Before and after treatment, buffelgrass is monitored to ensure the effectiveness of the aerial herbicide application. Key plant species, such as saguaros, are also surveyed before and after treatments to assess the potential impacts to native plants. Results from these studies, which are still being analyzed, will inform future managements actions.
The Plan to Fight Buffelgrass and Restore Native Habitat
Last year, Saguaro National Park completed a Restoration Plan and Environmental Assessment (RPEA) that describes management actions proposed to restore native vegetation and mitigate negative impacts to park lands from damage caused by wildfire, floods,invasive species, or other large-scale changes to the environment. The RPEA, which was available for public review and comment for 30 days, included descriptions of the proposed alternatives, and identified and compared their potential environmental impacts. The preferred alternative includes all of the restoration techniques the park had been using to date, and allows for aerial (helicopter) delivery of restoration treatments to sites that are not accessible by ground crews. The National Park Service approved the RPEA with a Finding of No Significant Impact (FONSI) that took the assessment and public comments into account, and accepted the preferred alternative.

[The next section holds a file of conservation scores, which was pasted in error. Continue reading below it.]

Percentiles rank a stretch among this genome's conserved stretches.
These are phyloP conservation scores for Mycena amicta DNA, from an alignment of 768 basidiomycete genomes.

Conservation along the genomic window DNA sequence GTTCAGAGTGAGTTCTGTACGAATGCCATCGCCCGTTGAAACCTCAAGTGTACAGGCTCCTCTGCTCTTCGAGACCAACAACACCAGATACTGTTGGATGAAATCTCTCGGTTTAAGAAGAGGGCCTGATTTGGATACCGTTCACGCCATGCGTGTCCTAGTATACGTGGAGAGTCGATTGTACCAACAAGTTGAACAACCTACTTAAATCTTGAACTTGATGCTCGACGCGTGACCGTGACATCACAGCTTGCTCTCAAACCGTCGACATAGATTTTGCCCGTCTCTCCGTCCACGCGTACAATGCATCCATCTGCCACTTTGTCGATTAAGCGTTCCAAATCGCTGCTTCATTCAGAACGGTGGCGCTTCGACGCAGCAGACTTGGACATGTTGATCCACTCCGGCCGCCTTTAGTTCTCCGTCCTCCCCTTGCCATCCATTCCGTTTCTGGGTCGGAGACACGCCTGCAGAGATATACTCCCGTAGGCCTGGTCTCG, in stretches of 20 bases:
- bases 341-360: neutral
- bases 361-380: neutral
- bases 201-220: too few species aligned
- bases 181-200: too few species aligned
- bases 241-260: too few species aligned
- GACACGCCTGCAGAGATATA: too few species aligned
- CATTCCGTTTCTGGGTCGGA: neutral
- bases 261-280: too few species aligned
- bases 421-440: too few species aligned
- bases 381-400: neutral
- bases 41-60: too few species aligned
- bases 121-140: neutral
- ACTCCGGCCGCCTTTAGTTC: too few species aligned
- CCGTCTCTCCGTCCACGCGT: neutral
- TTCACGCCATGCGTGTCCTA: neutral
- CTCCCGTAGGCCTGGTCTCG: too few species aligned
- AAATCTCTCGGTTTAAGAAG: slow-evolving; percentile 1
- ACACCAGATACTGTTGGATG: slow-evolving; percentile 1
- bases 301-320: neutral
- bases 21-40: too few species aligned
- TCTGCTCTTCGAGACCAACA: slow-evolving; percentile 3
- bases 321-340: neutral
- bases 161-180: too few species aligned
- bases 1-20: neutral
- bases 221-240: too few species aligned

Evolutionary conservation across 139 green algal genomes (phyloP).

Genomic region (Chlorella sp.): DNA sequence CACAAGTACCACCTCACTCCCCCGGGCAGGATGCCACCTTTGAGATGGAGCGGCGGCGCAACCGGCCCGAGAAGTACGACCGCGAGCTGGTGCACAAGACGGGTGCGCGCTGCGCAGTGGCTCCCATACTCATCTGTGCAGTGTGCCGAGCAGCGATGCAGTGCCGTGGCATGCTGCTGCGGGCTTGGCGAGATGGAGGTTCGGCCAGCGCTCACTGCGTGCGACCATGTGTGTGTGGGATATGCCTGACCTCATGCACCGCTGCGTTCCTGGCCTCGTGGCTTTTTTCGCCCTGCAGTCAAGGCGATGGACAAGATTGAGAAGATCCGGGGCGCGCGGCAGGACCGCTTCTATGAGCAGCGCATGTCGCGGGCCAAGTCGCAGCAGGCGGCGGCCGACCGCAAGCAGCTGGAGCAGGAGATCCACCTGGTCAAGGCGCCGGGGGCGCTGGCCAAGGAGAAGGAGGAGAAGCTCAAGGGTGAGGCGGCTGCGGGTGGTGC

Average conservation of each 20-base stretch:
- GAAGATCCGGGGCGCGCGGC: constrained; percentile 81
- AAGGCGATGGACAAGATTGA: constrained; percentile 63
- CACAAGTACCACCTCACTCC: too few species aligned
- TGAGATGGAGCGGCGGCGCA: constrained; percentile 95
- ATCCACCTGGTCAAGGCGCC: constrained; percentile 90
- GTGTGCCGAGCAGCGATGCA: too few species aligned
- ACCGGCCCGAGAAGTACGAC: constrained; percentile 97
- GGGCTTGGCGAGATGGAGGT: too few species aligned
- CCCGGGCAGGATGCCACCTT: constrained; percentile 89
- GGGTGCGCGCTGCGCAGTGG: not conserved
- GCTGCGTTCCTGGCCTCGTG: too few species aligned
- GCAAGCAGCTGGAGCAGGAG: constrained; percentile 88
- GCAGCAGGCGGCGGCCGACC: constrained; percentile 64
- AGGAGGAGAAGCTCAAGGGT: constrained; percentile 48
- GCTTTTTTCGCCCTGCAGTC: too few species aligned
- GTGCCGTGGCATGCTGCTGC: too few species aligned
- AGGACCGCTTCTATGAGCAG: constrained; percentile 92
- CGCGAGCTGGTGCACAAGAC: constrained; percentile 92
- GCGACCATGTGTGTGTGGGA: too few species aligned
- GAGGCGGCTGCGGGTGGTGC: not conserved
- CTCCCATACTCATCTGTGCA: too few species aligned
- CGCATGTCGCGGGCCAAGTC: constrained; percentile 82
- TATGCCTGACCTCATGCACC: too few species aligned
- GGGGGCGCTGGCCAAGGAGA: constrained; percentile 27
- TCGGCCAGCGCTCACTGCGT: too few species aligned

Subsequently, over 250 acres of buffelgrass infested park lands were aerially treated with herbicide between August 18-24, 2014. There was evidence of die back within a few days of treatment, and four months late it was clear that the treatment had been effective (see photos below). Per the Plan, monitoring of both buffelgrass and native plants in treated areas will inform future park decisions regarding future aerial treatments. Some areas with a large seed bank will require several years of retreatment to kill new buffelgrass plants, before the native vegetation can recover.